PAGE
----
This year I also spent some time reflecting on the spiritual significance of the winter sun.  As I mentioned before, I have a hard time seeing Yule as the return of the sun because the weather is so crappy immediately after.  Even when the sun does shine in the dead of winter it doesn’t seem to warm – instead of having things be dark and miserable it just makes things bright and miserable.  (Yes, I venerate winter and the introspection it forces on us, but that doesn’t mean I enjoy cold, wet feet.)  However, amidst my musings I found a reason to be grateful to the winter sun.  At the winter solstice the earth is at its farthest point from the sun, after that it begins to travel back towards the sun, light, and warmth.  What would happen if it didn’t go back?  What if the earth didn’t tilt back and forth?  The side farthest from the sun would likely freeze and become uninhabitable and the side closest to the sun would burn away in an eternal summer.  The winter sun might not be as friendly as the spring sun, but it keeps us alive.  Thanks for keeping us all alive Apollo, don’t be a stranger.

Welcome and Introductions

Welcome to Magick Under the Black Sun, a blog about the darker side of magick and pagan spirituality. It is my plan to update this blog weekly with thoughts and reflections on my personal practice and the darker side of magick in general.

For those of you who don’t know me, my name is Emily Carlin. I am a lifelong resident of the Seattle area and have been practicing dark magick for going on twelve years now. I am a graduate of and a professor in the Grey School (www.greyschool.com), where I am the Dean of the Dark Arts department. Some of you may know me as “Kalla,” as I have used this name in the magickal community for many years. I have switched to using my legal name because I am soon to be a published author and my book, Defense Against the Dark, is being published under my legal name.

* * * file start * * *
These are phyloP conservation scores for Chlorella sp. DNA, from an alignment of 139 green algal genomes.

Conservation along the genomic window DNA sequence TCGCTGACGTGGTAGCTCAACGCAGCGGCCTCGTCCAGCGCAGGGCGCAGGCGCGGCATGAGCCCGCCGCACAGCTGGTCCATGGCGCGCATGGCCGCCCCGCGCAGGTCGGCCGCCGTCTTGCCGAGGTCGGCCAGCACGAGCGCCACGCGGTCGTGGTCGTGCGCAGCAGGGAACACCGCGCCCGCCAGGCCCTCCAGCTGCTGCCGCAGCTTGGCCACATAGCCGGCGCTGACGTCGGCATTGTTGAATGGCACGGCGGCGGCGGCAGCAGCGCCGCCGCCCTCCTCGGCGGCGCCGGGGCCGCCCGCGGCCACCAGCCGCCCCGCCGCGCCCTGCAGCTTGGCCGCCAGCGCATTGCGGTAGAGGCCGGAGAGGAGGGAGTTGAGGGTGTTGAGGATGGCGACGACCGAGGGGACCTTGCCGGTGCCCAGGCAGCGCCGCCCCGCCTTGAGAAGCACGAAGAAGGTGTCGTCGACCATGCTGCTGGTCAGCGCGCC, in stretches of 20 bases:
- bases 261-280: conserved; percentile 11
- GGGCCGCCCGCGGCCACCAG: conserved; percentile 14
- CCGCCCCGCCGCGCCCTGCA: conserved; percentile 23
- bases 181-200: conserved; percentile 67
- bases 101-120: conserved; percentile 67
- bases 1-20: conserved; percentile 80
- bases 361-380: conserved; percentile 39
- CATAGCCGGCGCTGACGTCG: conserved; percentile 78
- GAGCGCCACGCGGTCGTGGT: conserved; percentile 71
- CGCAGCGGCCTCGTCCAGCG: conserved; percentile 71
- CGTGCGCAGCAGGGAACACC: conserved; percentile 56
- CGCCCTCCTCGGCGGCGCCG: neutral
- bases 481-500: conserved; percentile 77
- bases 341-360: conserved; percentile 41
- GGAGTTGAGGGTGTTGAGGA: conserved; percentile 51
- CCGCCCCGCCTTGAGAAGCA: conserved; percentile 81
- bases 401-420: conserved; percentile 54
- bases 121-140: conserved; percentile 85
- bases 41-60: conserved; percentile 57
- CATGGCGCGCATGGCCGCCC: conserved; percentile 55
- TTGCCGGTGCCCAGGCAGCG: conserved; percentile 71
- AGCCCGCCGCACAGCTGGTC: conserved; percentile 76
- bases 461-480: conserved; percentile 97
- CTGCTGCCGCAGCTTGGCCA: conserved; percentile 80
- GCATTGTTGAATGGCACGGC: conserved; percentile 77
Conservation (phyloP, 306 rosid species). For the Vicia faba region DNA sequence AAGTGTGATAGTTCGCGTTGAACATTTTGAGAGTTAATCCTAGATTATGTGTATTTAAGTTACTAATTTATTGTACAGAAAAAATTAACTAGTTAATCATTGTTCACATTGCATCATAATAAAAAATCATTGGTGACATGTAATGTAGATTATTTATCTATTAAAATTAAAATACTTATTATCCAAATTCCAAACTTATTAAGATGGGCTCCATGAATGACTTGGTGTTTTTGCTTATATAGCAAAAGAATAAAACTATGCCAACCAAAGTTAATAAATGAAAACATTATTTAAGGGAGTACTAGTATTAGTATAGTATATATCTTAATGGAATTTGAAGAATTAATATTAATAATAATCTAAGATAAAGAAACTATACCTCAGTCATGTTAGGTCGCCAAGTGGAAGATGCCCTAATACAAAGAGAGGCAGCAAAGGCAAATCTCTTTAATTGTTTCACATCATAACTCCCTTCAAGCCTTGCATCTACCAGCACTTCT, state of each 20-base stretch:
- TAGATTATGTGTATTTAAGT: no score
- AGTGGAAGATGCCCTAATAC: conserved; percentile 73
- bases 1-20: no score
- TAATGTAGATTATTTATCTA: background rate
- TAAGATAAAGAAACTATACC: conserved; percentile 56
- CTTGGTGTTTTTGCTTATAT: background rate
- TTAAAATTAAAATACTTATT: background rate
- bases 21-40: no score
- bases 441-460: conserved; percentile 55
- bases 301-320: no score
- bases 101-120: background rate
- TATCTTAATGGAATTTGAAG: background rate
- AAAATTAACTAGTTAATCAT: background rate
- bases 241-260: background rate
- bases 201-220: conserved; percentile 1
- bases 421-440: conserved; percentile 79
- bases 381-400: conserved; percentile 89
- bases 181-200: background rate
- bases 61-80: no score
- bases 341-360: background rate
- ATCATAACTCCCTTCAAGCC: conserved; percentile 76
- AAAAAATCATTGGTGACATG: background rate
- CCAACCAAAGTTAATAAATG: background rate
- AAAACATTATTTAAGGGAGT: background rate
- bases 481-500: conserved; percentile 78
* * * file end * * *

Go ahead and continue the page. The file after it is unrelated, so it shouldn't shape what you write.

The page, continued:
I suppose the best way to start this blog is by explaining how I came to my current path. Pagan practices and spirituality have always resonated very strongly with me. It’s hard to pinpoint when my interest in paganism began, but I remember watching a PBS special on the ancient Druids when I was very young, maybe five or six, and remarking to my mother that worshipping the sun that gave us warmth and the crops that sustained us made a lot more sense than worshipping an angry bearded man in the sky. What my very Christian mother made of that at the time I do not recall.

My interest in the darker side of things also began when I was very young. I have been able to sense and communicate with sprits and other beings for as long as I can remember. When I was a child I had no idea how to process the occult information that my brain received and I was afraid to talk to anyone about it for fear that they would think I was crazy or lying. I was terrified of the things that I could sense but didn’t understand. So, like any industrious and naturally curious child I decided that I would learn everything I possibly could about what hid in the darkness so that I wouldn’t have to be afraid of it anymore. From that time onward, I have always devoured any bit of information on monsters, death, magick, and the occult that I could get my hands on.

My formal practice of paganism and magick didn’t begin until I left home to go to college. It all began during First-Year orientation at Wellesley. Orientation was a two week period where we First-Years had the whole college to ourselves to get acclimated and included several day trips into Boston and the surrounding area. I chose to go on a day trip to Salem, or as I call it Witchy Mecca. I went into every pagan shop and had to restrain myself from purchasing EVERYTHING! For the first time in my life I was surrounded by people who didn’t think talking to ghosts was nuts – instead, their reactions was “well of course you talk to ghosts, it’s rude to see them and not acknowledge them.” I bought a few books and read them cover to cover in just a few days.